Resolving developing neuronal lineages in the ventral midbrain

University dissertation from Stockholm : Karolinska Institutet, Dept of Cell and Molecular Biology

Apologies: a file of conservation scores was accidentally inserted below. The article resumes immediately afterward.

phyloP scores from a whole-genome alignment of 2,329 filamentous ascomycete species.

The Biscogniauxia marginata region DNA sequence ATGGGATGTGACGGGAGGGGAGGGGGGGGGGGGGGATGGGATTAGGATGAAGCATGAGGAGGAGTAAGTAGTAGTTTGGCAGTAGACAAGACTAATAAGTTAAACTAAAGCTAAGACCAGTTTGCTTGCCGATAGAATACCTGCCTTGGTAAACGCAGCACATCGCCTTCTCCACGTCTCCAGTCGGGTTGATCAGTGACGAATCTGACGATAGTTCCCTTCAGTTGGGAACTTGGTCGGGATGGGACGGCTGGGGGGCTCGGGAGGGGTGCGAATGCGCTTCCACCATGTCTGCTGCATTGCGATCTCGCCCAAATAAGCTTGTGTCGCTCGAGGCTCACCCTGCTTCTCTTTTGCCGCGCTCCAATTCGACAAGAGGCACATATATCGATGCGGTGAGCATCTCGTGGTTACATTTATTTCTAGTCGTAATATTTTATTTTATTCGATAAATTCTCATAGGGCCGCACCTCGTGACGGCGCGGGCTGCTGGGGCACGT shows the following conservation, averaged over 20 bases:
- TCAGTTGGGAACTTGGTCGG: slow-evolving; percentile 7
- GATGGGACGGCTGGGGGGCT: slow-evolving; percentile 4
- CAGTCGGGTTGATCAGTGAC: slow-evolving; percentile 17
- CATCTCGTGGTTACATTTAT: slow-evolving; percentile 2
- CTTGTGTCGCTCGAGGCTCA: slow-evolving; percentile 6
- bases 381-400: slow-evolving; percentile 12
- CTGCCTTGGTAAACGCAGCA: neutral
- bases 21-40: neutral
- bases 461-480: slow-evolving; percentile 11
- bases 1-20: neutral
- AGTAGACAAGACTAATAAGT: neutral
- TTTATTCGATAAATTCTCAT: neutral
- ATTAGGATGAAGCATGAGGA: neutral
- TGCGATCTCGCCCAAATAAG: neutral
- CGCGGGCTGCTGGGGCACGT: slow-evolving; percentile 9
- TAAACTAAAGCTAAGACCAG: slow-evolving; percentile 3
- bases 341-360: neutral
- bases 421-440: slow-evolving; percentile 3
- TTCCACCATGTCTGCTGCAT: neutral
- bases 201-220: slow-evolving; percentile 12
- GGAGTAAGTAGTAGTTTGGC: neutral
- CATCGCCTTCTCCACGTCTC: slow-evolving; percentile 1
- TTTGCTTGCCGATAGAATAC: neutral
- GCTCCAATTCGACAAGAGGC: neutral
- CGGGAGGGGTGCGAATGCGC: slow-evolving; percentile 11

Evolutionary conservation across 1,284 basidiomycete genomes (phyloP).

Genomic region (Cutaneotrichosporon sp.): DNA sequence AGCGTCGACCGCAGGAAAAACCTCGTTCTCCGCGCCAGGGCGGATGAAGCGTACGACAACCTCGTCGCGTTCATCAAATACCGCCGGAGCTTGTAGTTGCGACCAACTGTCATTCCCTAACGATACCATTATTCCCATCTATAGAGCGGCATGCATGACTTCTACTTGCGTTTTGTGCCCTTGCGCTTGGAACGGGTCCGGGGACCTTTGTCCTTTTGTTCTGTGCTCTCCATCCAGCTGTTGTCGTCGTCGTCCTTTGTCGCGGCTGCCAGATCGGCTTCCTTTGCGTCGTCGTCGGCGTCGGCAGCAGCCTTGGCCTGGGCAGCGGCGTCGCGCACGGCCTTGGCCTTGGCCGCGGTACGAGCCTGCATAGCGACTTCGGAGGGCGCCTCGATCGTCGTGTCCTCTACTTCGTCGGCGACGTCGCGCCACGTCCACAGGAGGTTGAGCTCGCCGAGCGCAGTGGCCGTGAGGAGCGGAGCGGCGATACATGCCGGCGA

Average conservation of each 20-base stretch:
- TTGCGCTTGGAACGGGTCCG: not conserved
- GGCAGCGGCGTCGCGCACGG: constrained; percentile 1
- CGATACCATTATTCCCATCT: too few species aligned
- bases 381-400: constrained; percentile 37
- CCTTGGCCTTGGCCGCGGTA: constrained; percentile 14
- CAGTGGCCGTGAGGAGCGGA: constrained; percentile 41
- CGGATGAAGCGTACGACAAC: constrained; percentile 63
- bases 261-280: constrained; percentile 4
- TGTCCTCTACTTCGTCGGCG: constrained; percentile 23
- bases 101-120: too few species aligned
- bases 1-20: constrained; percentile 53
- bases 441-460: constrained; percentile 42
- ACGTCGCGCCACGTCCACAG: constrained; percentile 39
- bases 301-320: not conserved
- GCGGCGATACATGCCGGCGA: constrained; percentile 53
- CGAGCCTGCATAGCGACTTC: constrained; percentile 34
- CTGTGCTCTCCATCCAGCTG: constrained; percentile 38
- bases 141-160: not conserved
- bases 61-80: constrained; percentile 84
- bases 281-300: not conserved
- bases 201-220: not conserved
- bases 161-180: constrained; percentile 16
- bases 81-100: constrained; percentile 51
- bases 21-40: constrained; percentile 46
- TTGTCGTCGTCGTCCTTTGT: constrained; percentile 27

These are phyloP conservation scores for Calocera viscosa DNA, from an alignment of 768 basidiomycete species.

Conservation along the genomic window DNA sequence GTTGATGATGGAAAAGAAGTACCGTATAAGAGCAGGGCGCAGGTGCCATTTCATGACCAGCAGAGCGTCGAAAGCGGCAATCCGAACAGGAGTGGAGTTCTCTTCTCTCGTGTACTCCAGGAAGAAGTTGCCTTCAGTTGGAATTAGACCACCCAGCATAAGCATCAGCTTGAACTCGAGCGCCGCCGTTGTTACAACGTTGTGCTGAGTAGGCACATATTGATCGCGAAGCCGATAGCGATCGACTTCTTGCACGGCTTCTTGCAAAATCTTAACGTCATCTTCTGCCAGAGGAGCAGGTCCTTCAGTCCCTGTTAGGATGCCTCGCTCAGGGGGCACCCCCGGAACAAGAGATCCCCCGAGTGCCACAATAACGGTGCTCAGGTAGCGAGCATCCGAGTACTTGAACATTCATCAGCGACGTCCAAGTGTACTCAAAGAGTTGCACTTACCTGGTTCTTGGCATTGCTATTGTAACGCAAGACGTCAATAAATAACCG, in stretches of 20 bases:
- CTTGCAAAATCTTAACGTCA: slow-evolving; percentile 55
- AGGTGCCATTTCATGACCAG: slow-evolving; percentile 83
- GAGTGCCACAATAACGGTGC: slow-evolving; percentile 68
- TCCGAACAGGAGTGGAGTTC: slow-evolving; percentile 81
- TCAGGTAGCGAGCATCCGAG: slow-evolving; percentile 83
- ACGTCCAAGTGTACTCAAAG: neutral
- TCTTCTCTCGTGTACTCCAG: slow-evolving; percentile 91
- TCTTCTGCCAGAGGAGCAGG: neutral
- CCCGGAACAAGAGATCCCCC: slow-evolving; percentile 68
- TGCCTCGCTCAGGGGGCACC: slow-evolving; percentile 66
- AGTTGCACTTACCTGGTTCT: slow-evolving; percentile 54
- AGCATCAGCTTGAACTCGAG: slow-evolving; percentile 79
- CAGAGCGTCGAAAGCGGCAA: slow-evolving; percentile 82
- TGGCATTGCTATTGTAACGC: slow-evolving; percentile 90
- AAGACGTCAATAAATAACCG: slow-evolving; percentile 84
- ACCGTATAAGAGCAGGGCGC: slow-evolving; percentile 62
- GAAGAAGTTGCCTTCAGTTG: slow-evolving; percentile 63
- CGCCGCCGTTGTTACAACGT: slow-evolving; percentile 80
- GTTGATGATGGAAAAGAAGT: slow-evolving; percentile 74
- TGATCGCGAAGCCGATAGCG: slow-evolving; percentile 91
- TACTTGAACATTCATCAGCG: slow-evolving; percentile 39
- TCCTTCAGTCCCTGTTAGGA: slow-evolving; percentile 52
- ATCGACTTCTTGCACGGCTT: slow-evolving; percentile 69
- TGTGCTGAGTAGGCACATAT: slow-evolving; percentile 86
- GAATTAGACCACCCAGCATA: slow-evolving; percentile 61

Abstract: The numerous cells and cell types of our bodies originate from a fertilised egg. Through the study of the developing embryo, we have come to understand much about how different cells in different tissues arise from this single cell, and how they are related to one another within an expansive family tree. Knowledge of these developmental instructions has birthed the field of regenerative stem cell biology, where efforts aim to engineer therapeutic cell types for clinical use. However, time and again we find that the details are more complicated than first thought. The road to the clinic will require extensive understanding of precisely what cell types we want (or do not want), and precisely what cellular instructions will get us there. Neurodegenerative disorders such as Parkinson's Disease (PD) are becoming a major and increasing health burden for developing societies. In PD patients, loss of dopamine releasing neurons in the ventral midbrain (vMB) leads to a decline of movement control. While prognosis has improved for PD patients in recent years, transplantation of stem cell derived dopaminergic neurons, to replace those that degenerate, remains an attractive prospect. In this light two questions emerge: i) how may stem cells be instructed towards the dopaminergic lineage? and ii) what criteria precisely identify these dopaminergic cells? Developmental biology research has uncovered morphogen permutations that specify the dopamine lineage. Thus, stem cell differentiation protocols targeting PD incorporate these extrinsic signaling molecules to instruct stem cells to choose a dopaminergic identity. However, this approach is not completely efficient, often yielding neurons from a mix of different lineages. In paper I we show that forced expression of intrinsic transcriptional determinants can also supply these commitment instructions. Following a lineage specific logic, the transcription factor Lmx1a selects for dopaminergic neurons, while Nkx2.2, Phox2b, and Olig2 select for serotonergic neurons, visceral motor neurons and somatic motor neurons respectively, however only in permissive morphogen contexts. Moreover, in each scenario untargeted neuronal lineages are depleted, and in some cases combinations of intrinsic transcriptional determinants can override even a conflicting extrinsic environment. Enrichment alone is not enough for clinical grade transplantable material, in particular if contaminating neuron types are detrimental. In addition to enriching for neurons that we want, we must also identify and eliminate neurons that we do not want. In paper II, we employ single-cell RNA-sequencing technologies to characterise the Lmx1a-expressing lineage in the mouse vMB. We show that previous stalwarts of dopaminergic identity, such as Lmx1a/b, FoxA1/2, Shh, and Wnts, are in fact all shared with rostrally adjacent glutamatergic lineages. Computational analysis uncovered additional markers specific to these cells, that we further validate in vitro and in vivo in both mouse and human systems. Finally, in paper III we show that appreciation of this new rostro-caudal division can guide fine-tuning of morphogen application, leading to improvements in existing stem cell protocols targeted to PD. In summary, we have probed neuron lineage commitment in the vMB, finding that Lmx1a can instruct stem cells down the dopaminergic lineage, but only when care is also taken to specify the appropriate rostro-caudal level. Interestingly, regenerative medicine efforts outside the PD field are tackling conceptually identical challenges. Using developmental biology as a guide, efforts aim to derive cells of additional neuron types, including muscle, skin, neural crest and other organs, with high purity and efficacy. Given that bone marrow transplants, a routine hematopoietic stem cell therapy, required several decades from inception to clinic, one can hope that with patience and diligence, more stem cell therapies will, in time, become accessible standard medical procedures

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